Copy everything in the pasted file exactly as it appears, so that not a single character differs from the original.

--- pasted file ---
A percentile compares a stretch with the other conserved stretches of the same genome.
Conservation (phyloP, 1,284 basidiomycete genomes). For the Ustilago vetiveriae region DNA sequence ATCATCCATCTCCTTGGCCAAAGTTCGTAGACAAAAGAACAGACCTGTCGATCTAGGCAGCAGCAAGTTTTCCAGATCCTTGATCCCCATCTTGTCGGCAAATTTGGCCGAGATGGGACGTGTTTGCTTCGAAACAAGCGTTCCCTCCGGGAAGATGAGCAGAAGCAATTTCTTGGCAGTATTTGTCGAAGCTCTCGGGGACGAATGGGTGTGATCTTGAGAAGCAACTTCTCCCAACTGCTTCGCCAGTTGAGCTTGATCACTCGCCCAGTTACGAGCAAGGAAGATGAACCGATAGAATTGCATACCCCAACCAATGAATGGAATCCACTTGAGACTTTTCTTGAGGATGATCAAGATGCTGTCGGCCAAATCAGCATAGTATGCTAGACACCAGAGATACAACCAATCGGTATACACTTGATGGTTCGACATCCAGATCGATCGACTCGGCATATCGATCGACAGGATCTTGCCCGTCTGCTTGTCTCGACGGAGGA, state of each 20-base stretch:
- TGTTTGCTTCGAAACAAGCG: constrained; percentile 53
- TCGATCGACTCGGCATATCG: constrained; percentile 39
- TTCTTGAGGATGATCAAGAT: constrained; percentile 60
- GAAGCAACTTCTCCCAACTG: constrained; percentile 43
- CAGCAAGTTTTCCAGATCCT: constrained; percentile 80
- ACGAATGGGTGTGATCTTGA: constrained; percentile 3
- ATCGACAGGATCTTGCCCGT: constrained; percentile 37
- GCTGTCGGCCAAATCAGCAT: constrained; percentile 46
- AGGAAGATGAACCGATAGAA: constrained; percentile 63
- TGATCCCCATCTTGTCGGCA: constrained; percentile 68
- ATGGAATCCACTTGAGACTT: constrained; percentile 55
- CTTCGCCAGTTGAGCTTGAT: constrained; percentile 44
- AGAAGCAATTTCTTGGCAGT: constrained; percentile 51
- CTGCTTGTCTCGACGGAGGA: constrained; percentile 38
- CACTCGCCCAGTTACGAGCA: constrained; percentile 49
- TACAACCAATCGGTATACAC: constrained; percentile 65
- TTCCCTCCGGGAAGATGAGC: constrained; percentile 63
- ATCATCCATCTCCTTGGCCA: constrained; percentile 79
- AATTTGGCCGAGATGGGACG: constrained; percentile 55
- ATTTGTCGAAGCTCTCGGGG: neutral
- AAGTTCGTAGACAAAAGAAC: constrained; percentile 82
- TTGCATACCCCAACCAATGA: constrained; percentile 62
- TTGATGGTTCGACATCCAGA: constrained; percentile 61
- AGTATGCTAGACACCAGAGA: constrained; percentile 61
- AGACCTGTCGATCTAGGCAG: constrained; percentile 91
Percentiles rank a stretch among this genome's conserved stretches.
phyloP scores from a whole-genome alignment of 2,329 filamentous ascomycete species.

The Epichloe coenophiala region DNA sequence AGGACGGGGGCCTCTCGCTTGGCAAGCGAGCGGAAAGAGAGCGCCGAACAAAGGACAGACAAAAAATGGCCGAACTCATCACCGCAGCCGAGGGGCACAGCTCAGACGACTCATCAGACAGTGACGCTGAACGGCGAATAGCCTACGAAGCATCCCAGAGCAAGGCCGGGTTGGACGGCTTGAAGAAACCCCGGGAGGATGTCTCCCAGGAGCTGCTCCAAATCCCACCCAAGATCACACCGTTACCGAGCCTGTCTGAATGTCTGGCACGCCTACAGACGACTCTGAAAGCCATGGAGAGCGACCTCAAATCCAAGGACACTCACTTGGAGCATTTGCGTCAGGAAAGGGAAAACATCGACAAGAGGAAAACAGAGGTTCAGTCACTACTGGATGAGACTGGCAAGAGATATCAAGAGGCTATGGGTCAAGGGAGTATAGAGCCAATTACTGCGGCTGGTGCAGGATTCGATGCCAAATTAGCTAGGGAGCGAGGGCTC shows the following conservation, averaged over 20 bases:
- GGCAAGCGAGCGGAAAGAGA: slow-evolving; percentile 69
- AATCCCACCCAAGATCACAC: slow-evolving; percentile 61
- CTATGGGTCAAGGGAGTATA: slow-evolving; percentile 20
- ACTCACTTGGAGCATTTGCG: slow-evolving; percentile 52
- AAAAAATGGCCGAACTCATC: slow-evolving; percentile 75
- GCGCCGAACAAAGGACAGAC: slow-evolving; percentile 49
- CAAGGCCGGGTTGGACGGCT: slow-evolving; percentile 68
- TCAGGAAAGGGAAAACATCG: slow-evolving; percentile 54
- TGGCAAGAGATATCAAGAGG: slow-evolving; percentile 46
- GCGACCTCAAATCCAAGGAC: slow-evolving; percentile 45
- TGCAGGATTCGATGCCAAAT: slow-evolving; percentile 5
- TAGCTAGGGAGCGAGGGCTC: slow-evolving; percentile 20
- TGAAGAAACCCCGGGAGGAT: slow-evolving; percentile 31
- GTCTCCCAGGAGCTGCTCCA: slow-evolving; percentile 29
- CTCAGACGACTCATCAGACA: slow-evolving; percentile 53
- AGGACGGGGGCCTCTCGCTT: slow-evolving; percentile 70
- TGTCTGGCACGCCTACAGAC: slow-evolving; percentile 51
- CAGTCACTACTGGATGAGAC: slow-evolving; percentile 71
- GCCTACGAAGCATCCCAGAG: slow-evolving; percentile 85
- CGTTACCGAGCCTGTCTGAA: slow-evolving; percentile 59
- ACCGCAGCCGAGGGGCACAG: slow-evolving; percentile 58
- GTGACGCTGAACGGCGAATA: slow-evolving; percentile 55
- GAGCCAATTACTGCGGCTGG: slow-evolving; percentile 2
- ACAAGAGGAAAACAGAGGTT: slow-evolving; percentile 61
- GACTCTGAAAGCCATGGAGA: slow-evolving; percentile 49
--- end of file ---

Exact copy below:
A percentile compares a stretch with the other conserved stretches of the same genome.
Conservation (phyloP, 1,284 basidiomycete genomes). For the Ustilago vetiveriae region DNA sequence ATCATCCATCTCCTTGGCCAAAGTTCGTAGACAAAAGAACAGACCTGTCGATCTAGGCAGCAGCAAGTTTTCCAGATCCTTGATCCCCATCTTGTCGGCAAATTTGGCCGAGATGGGACGTGTTTGCTTCGAAACAAGCGTTCCCTCCGGGAAGATGAGCAGAAGCAATTTCTTGGCAGTATTTGTCGAAGCTCTCGGGGACGAATGGGTGTGATCTTGAGAAGCAACTTCTCCCAACTGCTTCGCCAGTTGAGCTTGATCACTCGCCCAGTTACGAGCAAGGAAGATGAACCGATAGAATTGCATACCCCAACCAATGAATGGAATCCACTTGAGACTTTTCTTGAGGATGATCAAGATGCTGTCGGCCAAATCAGCATAGTATGCTAGACACCAGAGATACAACCAATCGGTATACACTTGATGGTTCGACATCCAGATCGATCGACTCGGCATATCGATCGACAGGATCTTGCCCGTCTGCTTGTCTCGACGGAGGA, state of each 20-base stretch:
- TGTTTGCTTCGAAACAAGCG: constrained; percentile 53
- TCGATCGACTCGGCATATCG: constrained; percentile 39
- TTCTTGAGGATGATCAAGAT: constrained; percentile 60
- GAAGCAACTTCTCCCAACTG: constrained; percentile 43
- CAGCAAGTTTTCCAGATCCT: constrained; percentile 80
- ACGAATGGGTGTGATCTTGA: constrained; percentile 3
- ATCGACAGGATCTTGCCCGT: constrained; percentile 37
- GCTGTCGGCCAAATCAGCAT: constrained; percentile 46
- AGGAAGATGAACCGATAGAA: constrained; percentile 63
- TGATCCCCATCTTGTCGGCA: constrained; percentile 68
- ATGGAATCCACTTGAGACTT: constrained; percentile 55
- CTTCGCCAGTTGAGCTTGAT: constrained; percentile 44
- AGAAGCAATTTCTTGGCAGT: constrained; percentile 51
- CTGCTTGTCTCGACGGAGGA: constrained; percentile 38
- CACTCGCCCAGTTACGAGCA: constrained; percentile 49
- TACAACCAATCGGTATACAC: constrained; percentile 65
- TTCCCTCCGGGAAGATGAGC: constrained; percentile 63
- ATCATCCATCTCCTTGGCCA: constrained; percentile 79
- AATTTGGCCGAGATGGGACG: constrained; percentile 55
- ATTTGTCGAAGCTCTCGGGG: neutral
- AAGTTCGTAGACAAAAGAAC: constrained; percentile 82
- TTGCATACCCCAACCAATGA: constrained; percentile 62
- TTGATGGTTCGACATCCAGA: constrained; percentile 61
- AGTATGCTAGACACCAGAGA: constrained; percentile 61
- AGACCTGTCGATCTAGGCAG: constrained; percentile 91
Percentiles rank a stretch among this genome's conserved stretches.
phyloP scores from a whole-genome alignment of 2,329 filamentous ascomycete species.

The Epichloe coenophiala region DNA sequence AGGACGGGGGCCTCTCGCTTGGCAAGCGAGCGGAAAGAGAGCGCCGAACAAAGGACAGACAAAAAATGGCCGAACTCATCACCGCAGCCGAGGGGCACAGCTCAGACGACTCATCAGACAGTGACGCTGAACGGCGAATAGCCTACGAAGCATCCCAGAGCAAGGCCGGGTTGGACGGCTTGAAGAAACCCCGGGAGGATGTCTCCCAGGAGCTGCTCCAAATCCCACCCAAGATCACACCGTTACCGAGCCTGTCTGAATGTCTGGCACGCCTACAGACGACTCTGAAAGCCATGGAGAGCGACCTCAAATCCAAGGACACTCACTTGGAGCATTTGCGTCAGGAAAGGGAAAACATCGACAAGAGGAAAACAGAGGTTCAGTCACTACTGGATGAGACTGGCAAGAGATATCAAGAGGCTATGGGTCAAGGGAGTATAGAGCCAATTACTGCGGCTGGTGCAGGATTCGATGCCAAATTAGCTAGGGAGCGAGGGCTC shows the following conservation, averaged over 20 bases:
- GGCAAGCGAGCGGAAAGAGA: slow-evolving; percentile 69
- AATCCCACCCAAGATCACAC: slow-evolving; percentile 61
- CTATGGGTCAAGGGAGTATA: slow-evolving; percentile 20
- ACTCACTTGGAGCATTTGCG: slow-evolving; percentile 52
- AAAAAATGGCCGAACTCATC: slow-evolving; percentile 75
- GCGCCGAACAAAGGACAGAC: slow-evolving; percentile 49
- CAAGGCCGGGTTGGACGGCT: slow-evolving; percentile 68
- TCAGGAAAGGGAAAACATCG: slow-evolving; percentile 54
- TGGCAAGAGATATCAAGAGG: slow-evolving; percentile 46
- GCGACCTCAAATCCAAGGAC: slow-evolving; percentile 45
- TGCAGGATTCGATGCCAAAT: slow-evolving; percentile 5
- TAGCTAGGGAGCGAGGGCTC: slow-evolving; percentile 20
- TGAAGAAACCCCGGGAGGAT: slow-evolving; percentile 31
- GTCTCCCAGGAGCTGCTCCA: slow-evolving; percentile 29
- CTCAGACGACTCATCAGACA: slow-evolving; percentile 53
- AGGACGGGGGCCTCTCGCTT: slow-evolving; percentile 70
- TGTCTGGCACGCCTACAGAC: slow-evolving; percentile 51
- CAGTCACTACTGGATGAGAC: slow-evolving; percentile 71
- GCCTACGAAGCATCCCAGAG: slow-evolving; percentile 85
- CGTTACCGAGCCTGTCTGAA: slow-evolving; percentile 59
- ACCGCAGCCGAGGGGCACAG: slow-evolving; percentile 58
- GTGACGCTGAACGGCGAATA: slow-evolving; percentile 55
- GAGCCAATTACTGCGGCTGG: slow-evolving; percentile 2
- ACAAGAGGAAAACAGAGGTT: slow-evolving; percentile 61
- GACTCTGAAAGCCATGGAGA: slow-evolving; percentile 49